Thoughts on the PCL adopting the MLB ball: “We talk about it at the ballfield and it’s pretty amazing how much the home run increase in AAA has taken a toll and pitchers’ ERAs are going up. When you’re out there pitching, you can’t focus on that, it’s not going to help you compete and be the best you can be. It’s something more off the field that we discuss and I noticed playing here in Reno, the ball flies a lot easier than in other parks I’ve played coming up through the Dbacks system. Adapting those AAA/big league baseballs, I can tell have a different feel coming out of my hand compared to a minor league baseball so pitch execution is a huge factor pitching in this league. Making sure you don’t throw an elevated fastball or a slider that backs up, making sure you throw every pitch with conviction and attack. If you give up a double or a homer and it was on a good pitch, you shouldn’t be disappointed. A lot of guys are adjusting to that and the hitters are a lot more aggressive, so watching guys that go about their business here and seeing guys that have played in the big leagues taking experiences from them and what makes them successful is pretty important.”

The challenges of pitching in an extreme hitter’s park as his home park: “What helps me and what makes me successful is working the top and bottom of the strike zone. I try to work north to south and that plays with my fastball and slider combination. Using that to my advantage and changing eye levels is critical in my game, so being able to execute your pitches is the whole entire thing. I know that Colorado, the ball flies and even at Chase Field the ball can fly some times, and other big league parks you can see on TV. It all comes down to pitch execution and watching the Zack Greinkes and Clayton Kershaws of the world, watching their start and watching them pitch efficiently down in the zone. When they need to elevate, they will and watching those guys work is a thing of beauty. I really appreciate watching those guys and seeing what makes them work. Pitch execution is critical in this league.”

Confidence that the mechanical changes to the delivery gave: “I saw a pitching coach independently, away from the Diamondbacks, a couple seasons ago. I struggled in 2017 with injury and overall command, my velocity was down, and I needed to see someone. I got in touch with a player and he told me about this coach and I went into his facility and we talked about what needs to work to get my velocity back up to where it once was and he got me on a lifting program, throwing program and I started to see some results right away. I knew I was always able to throw hard, in college I could throw mid 90s and so I was just trying to figure out how to get that back. Seeing him has helped evolve my game. I’ve always wanted to be aggressive, I just never knew the right way to do it. I found mechanically I’ve made some tweaks, incorporating my lower half more, which has helped my arm feel better day in and day out and overall command. Developing that and finding what works for me has made a huge adjustment in my game and I didn’t expect to be this successful quickly. Overall, I’m just happy where I’m at in my career and looking to keep progressing and moving forward and I’m excited for what lies ahead.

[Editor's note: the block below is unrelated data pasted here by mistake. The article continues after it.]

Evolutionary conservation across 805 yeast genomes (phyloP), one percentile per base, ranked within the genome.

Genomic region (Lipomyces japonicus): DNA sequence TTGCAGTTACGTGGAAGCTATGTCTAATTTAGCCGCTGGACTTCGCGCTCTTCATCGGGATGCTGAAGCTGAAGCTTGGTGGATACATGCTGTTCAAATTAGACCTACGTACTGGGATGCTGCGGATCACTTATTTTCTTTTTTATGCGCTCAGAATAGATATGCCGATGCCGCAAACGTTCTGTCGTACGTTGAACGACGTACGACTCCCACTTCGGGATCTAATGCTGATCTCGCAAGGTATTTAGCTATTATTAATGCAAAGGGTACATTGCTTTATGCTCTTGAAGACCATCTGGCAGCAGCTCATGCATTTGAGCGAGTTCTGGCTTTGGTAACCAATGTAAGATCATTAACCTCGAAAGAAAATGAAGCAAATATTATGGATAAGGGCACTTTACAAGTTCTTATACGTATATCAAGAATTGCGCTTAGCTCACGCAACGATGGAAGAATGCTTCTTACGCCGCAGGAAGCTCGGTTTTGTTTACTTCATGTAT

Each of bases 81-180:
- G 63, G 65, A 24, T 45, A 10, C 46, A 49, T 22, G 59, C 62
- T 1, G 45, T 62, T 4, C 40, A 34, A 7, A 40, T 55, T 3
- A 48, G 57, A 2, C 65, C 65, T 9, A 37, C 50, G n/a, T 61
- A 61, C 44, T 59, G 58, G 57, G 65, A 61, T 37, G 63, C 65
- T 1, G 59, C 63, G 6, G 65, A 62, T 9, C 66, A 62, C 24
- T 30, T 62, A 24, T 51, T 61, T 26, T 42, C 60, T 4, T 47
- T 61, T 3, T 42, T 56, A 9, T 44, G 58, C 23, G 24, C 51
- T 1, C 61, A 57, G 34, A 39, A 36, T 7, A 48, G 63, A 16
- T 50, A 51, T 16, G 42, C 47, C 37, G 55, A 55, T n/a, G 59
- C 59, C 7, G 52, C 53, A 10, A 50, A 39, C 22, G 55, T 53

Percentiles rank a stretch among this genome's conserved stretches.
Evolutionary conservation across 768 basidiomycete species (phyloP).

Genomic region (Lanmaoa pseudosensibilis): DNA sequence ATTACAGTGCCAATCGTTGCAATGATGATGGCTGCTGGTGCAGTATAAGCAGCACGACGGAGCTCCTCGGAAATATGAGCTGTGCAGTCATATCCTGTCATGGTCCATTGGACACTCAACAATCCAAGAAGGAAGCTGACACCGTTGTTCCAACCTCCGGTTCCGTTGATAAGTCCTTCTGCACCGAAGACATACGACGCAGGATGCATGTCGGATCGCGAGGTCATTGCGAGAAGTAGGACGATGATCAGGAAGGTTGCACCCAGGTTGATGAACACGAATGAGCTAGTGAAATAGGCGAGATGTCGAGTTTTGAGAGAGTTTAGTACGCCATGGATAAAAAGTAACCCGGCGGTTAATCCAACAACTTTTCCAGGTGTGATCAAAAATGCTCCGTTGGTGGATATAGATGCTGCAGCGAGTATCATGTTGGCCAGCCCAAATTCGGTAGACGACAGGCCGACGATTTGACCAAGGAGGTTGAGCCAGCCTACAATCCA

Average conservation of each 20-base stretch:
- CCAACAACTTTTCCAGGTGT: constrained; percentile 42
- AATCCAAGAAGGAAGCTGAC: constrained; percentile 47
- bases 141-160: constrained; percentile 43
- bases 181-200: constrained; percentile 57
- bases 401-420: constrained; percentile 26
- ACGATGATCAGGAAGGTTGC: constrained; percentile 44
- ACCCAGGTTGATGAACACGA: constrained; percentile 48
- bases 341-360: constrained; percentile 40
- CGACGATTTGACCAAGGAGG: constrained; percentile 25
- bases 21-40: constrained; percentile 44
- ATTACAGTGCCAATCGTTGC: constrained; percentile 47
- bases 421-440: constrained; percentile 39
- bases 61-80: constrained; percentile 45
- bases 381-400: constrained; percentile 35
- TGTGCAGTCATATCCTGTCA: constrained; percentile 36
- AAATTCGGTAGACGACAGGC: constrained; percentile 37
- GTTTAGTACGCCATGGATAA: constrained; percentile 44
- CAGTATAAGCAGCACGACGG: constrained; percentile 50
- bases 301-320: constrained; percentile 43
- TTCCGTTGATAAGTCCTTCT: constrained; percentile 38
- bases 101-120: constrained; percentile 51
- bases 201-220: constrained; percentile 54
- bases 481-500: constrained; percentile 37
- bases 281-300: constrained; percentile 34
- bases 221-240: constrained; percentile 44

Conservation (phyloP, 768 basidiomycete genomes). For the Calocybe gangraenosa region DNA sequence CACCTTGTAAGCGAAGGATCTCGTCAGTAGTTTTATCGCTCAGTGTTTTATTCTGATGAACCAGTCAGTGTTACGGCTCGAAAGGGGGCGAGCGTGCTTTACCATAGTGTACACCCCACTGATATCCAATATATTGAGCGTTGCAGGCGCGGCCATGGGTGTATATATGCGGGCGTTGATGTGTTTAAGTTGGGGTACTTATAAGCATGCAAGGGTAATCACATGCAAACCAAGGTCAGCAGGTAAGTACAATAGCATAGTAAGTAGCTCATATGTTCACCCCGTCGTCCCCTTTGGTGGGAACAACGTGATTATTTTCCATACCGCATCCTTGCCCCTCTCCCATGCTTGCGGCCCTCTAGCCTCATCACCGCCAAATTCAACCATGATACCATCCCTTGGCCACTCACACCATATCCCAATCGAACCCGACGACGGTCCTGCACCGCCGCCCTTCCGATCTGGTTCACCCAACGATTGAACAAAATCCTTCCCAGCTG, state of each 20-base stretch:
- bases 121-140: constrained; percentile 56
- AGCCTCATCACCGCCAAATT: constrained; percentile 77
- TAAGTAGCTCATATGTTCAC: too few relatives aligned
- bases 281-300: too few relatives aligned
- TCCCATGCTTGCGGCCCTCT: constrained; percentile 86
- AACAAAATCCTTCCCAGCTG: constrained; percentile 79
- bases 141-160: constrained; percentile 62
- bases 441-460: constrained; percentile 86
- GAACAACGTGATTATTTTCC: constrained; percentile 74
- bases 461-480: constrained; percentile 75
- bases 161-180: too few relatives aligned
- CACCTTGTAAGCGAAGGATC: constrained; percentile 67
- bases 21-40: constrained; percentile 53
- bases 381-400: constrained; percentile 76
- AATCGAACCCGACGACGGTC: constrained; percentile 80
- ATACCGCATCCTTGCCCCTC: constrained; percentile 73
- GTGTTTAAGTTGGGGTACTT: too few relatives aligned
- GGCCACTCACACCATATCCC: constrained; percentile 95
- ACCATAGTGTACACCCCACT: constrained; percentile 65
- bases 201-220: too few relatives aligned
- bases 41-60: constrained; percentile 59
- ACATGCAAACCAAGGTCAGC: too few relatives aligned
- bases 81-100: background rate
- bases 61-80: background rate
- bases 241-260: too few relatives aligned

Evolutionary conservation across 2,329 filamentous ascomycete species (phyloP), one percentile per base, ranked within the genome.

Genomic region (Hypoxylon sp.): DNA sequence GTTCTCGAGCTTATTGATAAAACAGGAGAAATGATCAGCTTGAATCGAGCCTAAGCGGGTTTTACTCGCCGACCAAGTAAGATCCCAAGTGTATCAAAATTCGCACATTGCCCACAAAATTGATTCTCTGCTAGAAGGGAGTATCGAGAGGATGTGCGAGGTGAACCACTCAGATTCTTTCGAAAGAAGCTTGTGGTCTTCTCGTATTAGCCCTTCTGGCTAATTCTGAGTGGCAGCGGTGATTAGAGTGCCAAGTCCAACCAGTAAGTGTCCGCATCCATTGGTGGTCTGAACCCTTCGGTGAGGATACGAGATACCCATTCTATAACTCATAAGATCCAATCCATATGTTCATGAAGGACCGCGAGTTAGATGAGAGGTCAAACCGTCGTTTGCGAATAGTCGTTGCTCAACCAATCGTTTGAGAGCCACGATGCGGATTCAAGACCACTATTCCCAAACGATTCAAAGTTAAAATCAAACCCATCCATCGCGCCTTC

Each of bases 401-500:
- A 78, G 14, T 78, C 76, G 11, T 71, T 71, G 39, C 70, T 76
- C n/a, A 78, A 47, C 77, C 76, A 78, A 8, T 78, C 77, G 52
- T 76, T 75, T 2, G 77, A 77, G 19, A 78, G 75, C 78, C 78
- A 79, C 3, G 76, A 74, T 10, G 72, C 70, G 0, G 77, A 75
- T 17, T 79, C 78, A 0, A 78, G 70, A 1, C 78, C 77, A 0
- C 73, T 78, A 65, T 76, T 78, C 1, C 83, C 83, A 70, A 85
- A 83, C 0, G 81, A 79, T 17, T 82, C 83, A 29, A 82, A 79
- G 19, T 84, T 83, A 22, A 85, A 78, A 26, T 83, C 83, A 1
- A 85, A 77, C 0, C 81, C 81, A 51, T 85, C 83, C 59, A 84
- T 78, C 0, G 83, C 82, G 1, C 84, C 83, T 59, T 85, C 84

The prevalence of shifts at the MLB level and how often do they shift in AA and AAA: “There’s so much information and scouting reports on hitters to where they like to hit the baseball: their tendencies and frequencies. They play into that, for the most part hitters will hit it to where the fielders are playing at if it’s shifted to the left or right, wherever they may be. The analytics side has really changed the game, I see that and also from a pitcher’s perspective, you’ll see some balls hit where the SS is supposed to be played and it results in a single. As a pitcher, it can be frustrating but you can’t focus on that while you’re out there. If you give up a weak ground ball and it finds a hole, you make the adjustment and move forward. The front office and analytics teams that we have are really on top of that, so I trust them and making sure everyone is in the right position and giving the pitcher the best chance of getting the guy out.”

The trend of starters going less deep into games and the bullpen needing to get more outs: “It’s important having those long relievers pitch can help the bullpen out big time. Constructing the bullpen to where you can have 1-2 long relief guys and the rest of the bullpen can go 1 [inning] or a hitter or two can help change the game. I’m seeing it now where pitchers, especially relievers, are getting used more and more. It adds more stress and is more taxing on the relievers, so you’re seeing a lot more starters pitch less [innings] and it’s becoming more of a bullpen game and analytics are showing that swings and misses are way more important than getting ground ball outs or fly ball outs. I think constructing the bullpen the right way and have a guy go multiple innings. Over a course of a season, it can wear a pitcher down. Using those innings effectively in critical games and situations is important, having that durability and longevity is really important.”

Off the field hobbies: “I love to go hiking. I’m from San Diego so there’s a lot of great hiking spots there and then in Arizona I’ve gone to Camelback, Squaw Peak, everywhere I’ve been. I love going to the beach when I’m home and seeing friends. For the most part, I like to golf a bit too. A lot of guys like to go out and have a good time playing golf and I’m more light on that, I’m not as competitive on that as I am pitching. Those are some things I love to do.”


Depending on how things go at the deadline, we could be seeing Ginkel in a Dbacks uniform before the season ends. In the meantime, you can follow Kevin Ginkel on Twitter and Instagram.